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MM’s Fourth of July Wx Blog

Happy Independence Day USA 2021 Quotes, Images, Wishes, Gifs, Messages –  Ub24News

Weather Headlines 

Heating up but staying dry for the Fourth of July

Next good rain chance comes Wednesday

Watching Elsa as she moves toward the Gulf of Mexico

Meteorologist Mark’s Wx Vlog 

Seven-Day Forecast

Beginning today, I’ll stop rounding off temps and being more specific. Keep in mind, your location will likely be a degree or two off from any forecast high or low.

Daily Forecast 

Today & Tomorrow: Mostly sunny and hot. Continued low humidity and dry.

Tuesday: Mostly sunny, with a slight chance for a shower or storm.

Wednesday: Partly cloudy, with scattered showers and storms, especially in the afternoon and evening.

Thursday: Showers and thunderstorms likely. Rain is most likely in the afternoon/evening.

Friday: Partly to mostly cloudy, with scattered showers and thunderstorms, especially in the afternoon/evening.

Saturday: Mostly cloudy. Showers and thunderstorms likely.

Hay Weather Forecast

Today and tomorrow look absolutely fantastic for working in hay. As we get to Tuesday, one or two storms will probably develop on the plateau. The areal coverage of that activity should stay around 10-15% of the plateau. That’s not a reason not to work in hay, but you will take a bit of a chance.

By Wednesday, afternoon storms will develop and they will drop rain on half the plateau.

On Thursday, I think we’ll all see some rain by the end of the day, but mainly with afternoon storms that fire off. The morning may just be warm, humid, and rain-free.

On Friday, afternoon storm coverage drops to half of us getting wet again, but rain chances could linger into the night and then into Saturday morning, with even more storm activity firing off again in the afternoon on Saturday. Therefore, Saturday is looking wetter from morning to evening. That’s is many days away and that could change, of course.

Meteorologist Mark’s Wx Concerns

Almanac for Yesterday

Rcord low of 52 set yesterday!


Tropical Storm Elsa is a confusing storm this Sunday morning. The latest hurricane hunter data is all over the place. I’m not even sure we know where the center is. There appears to be more than one! While that’s not incredibly uncommon, it does make forecasting the track and intensity more complicated.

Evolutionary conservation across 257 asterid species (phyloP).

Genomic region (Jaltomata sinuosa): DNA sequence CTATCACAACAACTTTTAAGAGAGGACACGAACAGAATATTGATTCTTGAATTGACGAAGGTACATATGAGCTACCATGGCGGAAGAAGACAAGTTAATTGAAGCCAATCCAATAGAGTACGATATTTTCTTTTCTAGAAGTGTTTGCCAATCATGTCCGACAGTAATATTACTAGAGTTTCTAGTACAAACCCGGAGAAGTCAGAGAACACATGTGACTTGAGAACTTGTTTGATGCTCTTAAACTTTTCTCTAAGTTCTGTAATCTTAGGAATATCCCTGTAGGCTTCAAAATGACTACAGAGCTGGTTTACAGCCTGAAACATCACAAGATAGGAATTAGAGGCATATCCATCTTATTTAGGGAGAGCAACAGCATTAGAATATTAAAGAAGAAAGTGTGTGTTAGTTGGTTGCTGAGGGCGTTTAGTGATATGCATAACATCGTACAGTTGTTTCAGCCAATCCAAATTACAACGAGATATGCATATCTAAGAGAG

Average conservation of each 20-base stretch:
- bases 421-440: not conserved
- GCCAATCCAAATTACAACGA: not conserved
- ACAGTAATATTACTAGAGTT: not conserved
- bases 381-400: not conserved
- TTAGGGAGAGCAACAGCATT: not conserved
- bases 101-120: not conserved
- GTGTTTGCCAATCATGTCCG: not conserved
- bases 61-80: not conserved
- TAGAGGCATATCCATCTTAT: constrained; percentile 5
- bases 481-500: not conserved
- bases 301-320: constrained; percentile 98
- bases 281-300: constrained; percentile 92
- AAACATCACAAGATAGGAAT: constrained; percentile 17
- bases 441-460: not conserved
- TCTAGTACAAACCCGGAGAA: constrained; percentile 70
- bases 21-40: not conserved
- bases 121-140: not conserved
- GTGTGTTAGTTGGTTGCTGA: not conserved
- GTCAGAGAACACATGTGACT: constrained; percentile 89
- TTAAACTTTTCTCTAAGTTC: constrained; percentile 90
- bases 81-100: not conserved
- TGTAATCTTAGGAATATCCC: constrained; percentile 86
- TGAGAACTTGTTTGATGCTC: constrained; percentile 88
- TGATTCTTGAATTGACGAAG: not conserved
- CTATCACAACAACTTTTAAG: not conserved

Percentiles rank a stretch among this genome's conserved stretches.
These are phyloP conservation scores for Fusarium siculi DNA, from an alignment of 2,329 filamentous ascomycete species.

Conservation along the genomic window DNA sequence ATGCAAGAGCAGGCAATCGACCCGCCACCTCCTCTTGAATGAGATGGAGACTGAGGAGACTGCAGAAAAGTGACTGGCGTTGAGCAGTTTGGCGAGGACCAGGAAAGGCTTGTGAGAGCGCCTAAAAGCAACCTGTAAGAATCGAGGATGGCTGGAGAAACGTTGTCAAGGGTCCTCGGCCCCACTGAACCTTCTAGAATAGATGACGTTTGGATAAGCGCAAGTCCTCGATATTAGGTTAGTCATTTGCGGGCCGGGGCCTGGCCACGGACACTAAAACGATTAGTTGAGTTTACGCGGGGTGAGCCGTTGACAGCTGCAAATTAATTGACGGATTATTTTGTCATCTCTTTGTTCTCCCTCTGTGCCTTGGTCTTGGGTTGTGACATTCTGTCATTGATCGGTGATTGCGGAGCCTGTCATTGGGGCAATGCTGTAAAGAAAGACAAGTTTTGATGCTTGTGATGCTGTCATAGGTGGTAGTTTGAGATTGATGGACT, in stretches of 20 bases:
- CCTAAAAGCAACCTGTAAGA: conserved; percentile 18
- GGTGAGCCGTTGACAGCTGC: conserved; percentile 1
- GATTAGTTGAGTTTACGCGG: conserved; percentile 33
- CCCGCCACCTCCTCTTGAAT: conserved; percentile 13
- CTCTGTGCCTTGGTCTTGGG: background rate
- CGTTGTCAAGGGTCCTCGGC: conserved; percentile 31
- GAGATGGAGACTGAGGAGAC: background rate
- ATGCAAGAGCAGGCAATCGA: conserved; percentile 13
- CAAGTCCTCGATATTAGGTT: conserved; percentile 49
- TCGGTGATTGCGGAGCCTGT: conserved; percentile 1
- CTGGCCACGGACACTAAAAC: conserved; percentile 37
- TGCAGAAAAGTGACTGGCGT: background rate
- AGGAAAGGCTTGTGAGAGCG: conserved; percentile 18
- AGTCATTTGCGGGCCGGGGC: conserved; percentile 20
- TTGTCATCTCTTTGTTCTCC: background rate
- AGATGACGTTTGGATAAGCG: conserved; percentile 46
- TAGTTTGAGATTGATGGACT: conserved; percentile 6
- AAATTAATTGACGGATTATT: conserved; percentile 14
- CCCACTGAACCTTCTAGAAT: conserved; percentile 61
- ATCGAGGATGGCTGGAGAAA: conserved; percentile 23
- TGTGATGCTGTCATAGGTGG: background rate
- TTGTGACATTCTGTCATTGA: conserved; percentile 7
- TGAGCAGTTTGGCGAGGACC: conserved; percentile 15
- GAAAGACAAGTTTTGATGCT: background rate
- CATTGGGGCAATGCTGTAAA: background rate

Never the less, confidence remains rather high that Elsa will hit somewhere on the western peninsula of Florida as a tropical storm Tuesday night. Impacts of rain and wind will likely arrive much earlier in the day Tuesday.

The map below shows expected wind impacts. Those of you with vacation plans to the panhandle of Florida (ie. Panama City, Destin) are fine. The same is true for Gulf Shores, Alabama. Those of you with plans to the coasts of Georgia, South Carolina, or North Carolina next week can look for at least one rainy and breezy day, but nothing to cancel travel plans over.

[Image of probabilities of 34-kt winds]

Sun & The Moon

Planting by the Moon 

On This Day in Wx History

1776 – Thomas Jefferson paid for his first thermometer, and signed the Declaration of Independence. According to his weather memorandum book, at 2 PM it was cloudy and 76 degrees.

Yesterday’s National Temperature Extremes

High:  115° Topock, Arizona

Low:   32° at Peter Sinks, Utah 

Drought Monitor

The drought monitor is updated each Thursday.

Weather SnapShots

This was taken yesterday at Rein, Saskatchewan, Canada. How gorgeous is that?


NASA Nerdology 

One of the prettiest places to see Old Glory is on the Vehicle Assembly Building on NASA’s campus. That flag is 209 feet tall and 110 feet wide. The stripes are nine feet wide and the stars are six. It is the largest American Flag on anything!

Vehicle Assembly Building | NASA

Sunday Story

Flaw of Averages: Weather Risk Management in Construction -

Meteorology involves a lot of averaging. Average high and low temperatures, rainfall, last frost, first freeze, and so on. 

In meteorology, averages are calculated over a 30-year period of time. To get an average high temperature for July, you first, for example, take the high temperatures for every July first over the past 30 years. You add those up and then divide by 30. That gives you the average high temperature for July first. 

To get the averages for any day this year, we start in 1991 to get the 30-year average. Next year, we’ll start with 1992.  

As time goes on, our averages are liable to change. That takes time. Even if you have an especially warm year, for example, it still may not affect the average high. On the other hand, if you have several really warm years in a row, the average will start to rise. 

Rainfall seems to cause the greatest amount of confusion. I can’t count how many times this spring that I’ve heard, “If we’re below average on rainfall, then why is it so wet right now?” 

When last year ended, we had a huge rainfall surplus. When the new year began, we went back to zero. We’ve been right around average to below average on rainfall ever since. 

According to the 30-year average, we’re at least three inches below normal here at the end of June.That’s because we have had a lot of dry spells since January. We’ve seen spring rainfall, but it hasn’t been enough to catch us up just yet. 

Across the western US, many states are well below average on rainfall. In fact, some areas are historically hot and dry, based on the 30-year averages. 

Averages are helpful but they can be hard to understand. Hopefully, this makes that concept a little more clear!

You all have a great day and keep lookin’ up!

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